German leaders pay tribute to its troops who served for nearly 20 years in Afghanistan
BERLIN – German leaders paid tribute on Wednesday to his troops who served for nearly 20 years in Afghanistan, and the country’s president said the German response to the disappointing end of the mission must not be “resignation and withdrawal “from world affairs.
Chancellor Angela Merkel, President Frank-Walter Steinmeier and other senior officials joined in a final roll call for troops at the Defense Ministry in Berlin. A military tattoo in front of the Reichstag parliament was scheduled for Wednesday evening.
More than 150,000 German troops served in Afghanistan between early 2002 and their final withdrawal this summer. Germany was in recent years the second largest supplier of troops after the United States. Fifty-nine German soldiers have died in missions in Afghanistan over the years.
The German army, the Bundeswehr, brought its last troops back from northern Afghanistan, long at the center of the country’s deployment, at the end of June.
After the Taliban took control of the country, Germany was one of the nations that participated in the eventful evacuation of Western nationals and endangered Afghans from Kabul airport. The German portion of the airlift ended on August 26 after the country’s military evacuated more than 5,300 people, including more than 4,000 Afghans. Many more stayed behind.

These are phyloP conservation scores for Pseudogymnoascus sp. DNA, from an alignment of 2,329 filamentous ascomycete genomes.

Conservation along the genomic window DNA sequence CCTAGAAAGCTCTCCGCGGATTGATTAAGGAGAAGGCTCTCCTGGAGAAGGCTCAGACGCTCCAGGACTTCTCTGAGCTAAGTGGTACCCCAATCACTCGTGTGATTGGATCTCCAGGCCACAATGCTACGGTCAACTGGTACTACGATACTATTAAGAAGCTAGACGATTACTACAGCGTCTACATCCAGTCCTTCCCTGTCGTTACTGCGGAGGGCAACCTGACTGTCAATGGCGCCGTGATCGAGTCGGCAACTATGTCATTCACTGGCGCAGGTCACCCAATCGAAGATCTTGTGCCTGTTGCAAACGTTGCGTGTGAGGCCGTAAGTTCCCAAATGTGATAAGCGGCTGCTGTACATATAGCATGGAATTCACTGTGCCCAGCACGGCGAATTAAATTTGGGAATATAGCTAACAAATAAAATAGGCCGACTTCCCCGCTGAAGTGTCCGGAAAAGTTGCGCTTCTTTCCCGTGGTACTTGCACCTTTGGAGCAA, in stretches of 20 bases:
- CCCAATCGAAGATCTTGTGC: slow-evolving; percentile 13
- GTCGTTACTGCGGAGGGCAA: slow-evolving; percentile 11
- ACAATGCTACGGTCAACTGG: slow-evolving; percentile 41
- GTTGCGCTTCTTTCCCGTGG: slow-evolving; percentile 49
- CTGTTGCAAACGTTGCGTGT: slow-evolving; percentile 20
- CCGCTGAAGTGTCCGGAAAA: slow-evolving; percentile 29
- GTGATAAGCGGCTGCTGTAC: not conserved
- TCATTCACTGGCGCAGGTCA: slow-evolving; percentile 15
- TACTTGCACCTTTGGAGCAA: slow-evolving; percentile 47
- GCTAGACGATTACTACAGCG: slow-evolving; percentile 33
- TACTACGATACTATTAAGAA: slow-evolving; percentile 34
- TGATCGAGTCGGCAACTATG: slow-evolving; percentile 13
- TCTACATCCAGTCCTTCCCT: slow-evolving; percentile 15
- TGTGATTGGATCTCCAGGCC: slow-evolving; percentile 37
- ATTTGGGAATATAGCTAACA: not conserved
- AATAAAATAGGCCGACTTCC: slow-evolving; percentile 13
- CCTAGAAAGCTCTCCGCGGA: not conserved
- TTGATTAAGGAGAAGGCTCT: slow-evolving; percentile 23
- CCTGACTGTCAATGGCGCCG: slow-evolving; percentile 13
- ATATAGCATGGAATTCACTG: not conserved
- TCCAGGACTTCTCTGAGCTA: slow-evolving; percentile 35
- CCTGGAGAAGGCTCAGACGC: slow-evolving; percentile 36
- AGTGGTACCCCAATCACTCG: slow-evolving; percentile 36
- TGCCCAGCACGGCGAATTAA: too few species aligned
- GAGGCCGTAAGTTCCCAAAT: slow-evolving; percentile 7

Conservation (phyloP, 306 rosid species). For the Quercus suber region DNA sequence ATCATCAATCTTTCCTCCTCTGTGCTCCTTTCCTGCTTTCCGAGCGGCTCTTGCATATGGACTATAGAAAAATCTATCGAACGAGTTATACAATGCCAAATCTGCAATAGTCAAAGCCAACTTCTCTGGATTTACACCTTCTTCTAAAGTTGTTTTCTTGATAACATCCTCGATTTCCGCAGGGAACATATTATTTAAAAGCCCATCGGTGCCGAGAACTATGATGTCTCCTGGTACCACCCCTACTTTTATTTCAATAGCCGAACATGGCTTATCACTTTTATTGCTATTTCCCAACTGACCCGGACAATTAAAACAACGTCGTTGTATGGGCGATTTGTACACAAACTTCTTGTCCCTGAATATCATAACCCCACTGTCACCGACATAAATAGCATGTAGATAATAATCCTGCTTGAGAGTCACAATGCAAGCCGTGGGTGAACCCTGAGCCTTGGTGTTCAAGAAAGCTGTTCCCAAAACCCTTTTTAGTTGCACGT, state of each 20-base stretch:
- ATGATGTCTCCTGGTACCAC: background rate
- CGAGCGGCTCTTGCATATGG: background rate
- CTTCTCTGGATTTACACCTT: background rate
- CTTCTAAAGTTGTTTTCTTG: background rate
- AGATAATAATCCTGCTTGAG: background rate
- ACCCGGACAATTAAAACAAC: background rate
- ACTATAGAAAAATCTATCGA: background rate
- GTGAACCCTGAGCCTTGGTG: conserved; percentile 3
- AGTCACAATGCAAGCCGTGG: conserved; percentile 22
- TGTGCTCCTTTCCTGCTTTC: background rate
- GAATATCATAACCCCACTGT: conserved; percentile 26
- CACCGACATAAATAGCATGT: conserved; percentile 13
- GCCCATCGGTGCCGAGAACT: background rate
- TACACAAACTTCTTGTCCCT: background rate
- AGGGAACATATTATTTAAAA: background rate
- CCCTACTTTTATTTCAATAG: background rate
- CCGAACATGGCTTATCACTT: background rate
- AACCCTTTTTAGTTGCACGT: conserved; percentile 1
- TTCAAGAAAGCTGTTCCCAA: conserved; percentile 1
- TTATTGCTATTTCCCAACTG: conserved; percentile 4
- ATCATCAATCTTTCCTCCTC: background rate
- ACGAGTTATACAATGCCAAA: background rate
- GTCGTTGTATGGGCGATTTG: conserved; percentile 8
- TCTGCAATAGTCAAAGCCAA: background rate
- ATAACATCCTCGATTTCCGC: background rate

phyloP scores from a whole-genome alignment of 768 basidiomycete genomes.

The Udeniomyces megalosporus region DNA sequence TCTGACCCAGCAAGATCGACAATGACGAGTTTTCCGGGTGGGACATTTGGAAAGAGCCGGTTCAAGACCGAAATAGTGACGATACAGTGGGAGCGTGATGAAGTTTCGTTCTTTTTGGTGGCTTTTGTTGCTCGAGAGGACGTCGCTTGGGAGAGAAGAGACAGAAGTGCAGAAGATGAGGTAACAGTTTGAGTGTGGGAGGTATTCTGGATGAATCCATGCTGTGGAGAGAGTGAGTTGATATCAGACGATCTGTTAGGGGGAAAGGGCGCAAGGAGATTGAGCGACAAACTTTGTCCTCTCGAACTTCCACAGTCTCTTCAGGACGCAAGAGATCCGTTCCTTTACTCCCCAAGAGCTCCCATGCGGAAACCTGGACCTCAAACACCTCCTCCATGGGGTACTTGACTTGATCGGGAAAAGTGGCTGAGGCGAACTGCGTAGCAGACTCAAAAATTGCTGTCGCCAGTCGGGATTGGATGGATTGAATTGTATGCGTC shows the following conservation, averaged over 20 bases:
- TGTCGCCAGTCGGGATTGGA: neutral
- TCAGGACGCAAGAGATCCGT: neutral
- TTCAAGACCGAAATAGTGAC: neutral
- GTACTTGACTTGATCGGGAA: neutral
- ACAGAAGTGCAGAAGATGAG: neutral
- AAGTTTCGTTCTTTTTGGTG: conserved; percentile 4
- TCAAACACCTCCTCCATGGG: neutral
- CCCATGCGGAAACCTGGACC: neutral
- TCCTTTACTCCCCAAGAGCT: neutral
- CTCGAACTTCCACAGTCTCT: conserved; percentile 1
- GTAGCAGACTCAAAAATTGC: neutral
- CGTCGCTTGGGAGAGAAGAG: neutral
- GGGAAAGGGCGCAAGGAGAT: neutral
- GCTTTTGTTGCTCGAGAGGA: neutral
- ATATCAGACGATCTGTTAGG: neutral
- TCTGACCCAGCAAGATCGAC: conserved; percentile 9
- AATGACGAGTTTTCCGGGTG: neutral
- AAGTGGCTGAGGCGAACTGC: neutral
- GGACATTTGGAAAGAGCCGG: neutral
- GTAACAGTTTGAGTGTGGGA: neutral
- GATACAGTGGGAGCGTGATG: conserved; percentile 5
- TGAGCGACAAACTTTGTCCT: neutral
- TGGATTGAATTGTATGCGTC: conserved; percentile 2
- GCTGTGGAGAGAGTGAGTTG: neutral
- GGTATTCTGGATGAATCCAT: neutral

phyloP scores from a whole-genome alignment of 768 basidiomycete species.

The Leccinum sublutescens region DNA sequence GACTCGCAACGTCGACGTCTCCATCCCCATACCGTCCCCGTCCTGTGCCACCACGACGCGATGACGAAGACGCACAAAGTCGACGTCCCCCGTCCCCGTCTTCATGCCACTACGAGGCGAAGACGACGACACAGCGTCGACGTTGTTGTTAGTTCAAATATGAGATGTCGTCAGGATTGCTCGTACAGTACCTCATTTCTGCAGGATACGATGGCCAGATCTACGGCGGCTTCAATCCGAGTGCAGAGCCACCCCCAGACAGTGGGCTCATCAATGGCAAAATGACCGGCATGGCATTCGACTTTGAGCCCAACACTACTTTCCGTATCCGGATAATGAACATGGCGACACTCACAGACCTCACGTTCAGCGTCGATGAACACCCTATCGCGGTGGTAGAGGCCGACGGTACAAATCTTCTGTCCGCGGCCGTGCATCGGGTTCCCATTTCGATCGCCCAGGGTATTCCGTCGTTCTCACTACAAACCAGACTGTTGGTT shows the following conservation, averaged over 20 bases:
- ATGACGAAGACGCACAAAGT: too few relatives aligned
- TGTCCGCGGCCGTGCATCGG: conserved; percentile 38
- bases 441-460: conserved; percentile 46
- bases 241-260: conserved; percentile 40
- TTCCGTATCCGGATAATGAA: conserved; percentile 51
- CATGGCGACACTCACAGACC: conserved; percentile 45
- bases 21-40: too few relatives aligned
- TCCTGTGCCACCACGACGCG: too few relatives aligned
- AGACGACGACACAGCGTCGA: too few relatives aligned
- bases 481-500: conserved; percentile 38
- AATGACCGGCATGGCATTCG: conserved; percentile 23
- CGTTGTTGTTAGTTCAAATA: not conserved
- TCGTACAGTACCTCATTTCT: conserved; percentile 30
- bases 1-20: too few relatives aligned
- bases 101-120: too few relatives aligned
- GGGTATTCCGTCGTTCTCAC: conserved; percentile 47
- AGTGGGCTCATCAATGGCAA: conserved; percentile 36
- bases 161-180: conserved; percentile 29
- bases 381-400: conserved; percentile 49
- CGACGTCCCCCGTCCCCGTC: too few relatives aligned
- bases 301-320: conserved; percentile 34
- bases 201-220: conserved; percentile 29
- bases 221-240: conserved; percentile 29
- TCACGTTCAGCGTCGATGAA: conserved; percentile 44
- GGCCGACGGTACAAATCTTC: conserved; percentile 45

“There is no doubt, no ifs and buts about one thing, dear soldiers: the Bundeswehr has fulfilled its mission,” Steinmeier told the troops. “Our country is proud of you.
For the future, he added, “Germany deserves a security policy which draws the lessons of 20 years of Afghanistan”.
Steinmeier, who was then chief of staff to Chancellor Gerhard Schroeder when the deployment began and was then twice Merkel’s foreign minister, said it was right to go to Afghanistan after the September 11, 2001 attacks in United States.
“There were doubts and often harsh criticisms, but there were also always good reasons why we stayed in Afghanistan,” he said.
“For me, it is clear that the fall of Kabul was a turning point,” he added. “We are at a crossroads which forces us to consider in a self-critical way our responsibility in the world, our possibilities and their limits. “
“I hope we don’t look back at this crossroads 20 years from now and say resignation and retirement was the answer to Afghanistan – that would be the wrong lesson,” Steinmeier said. “Because we Germans do not live in isolation on an island – let alone in 2021 than in 2001.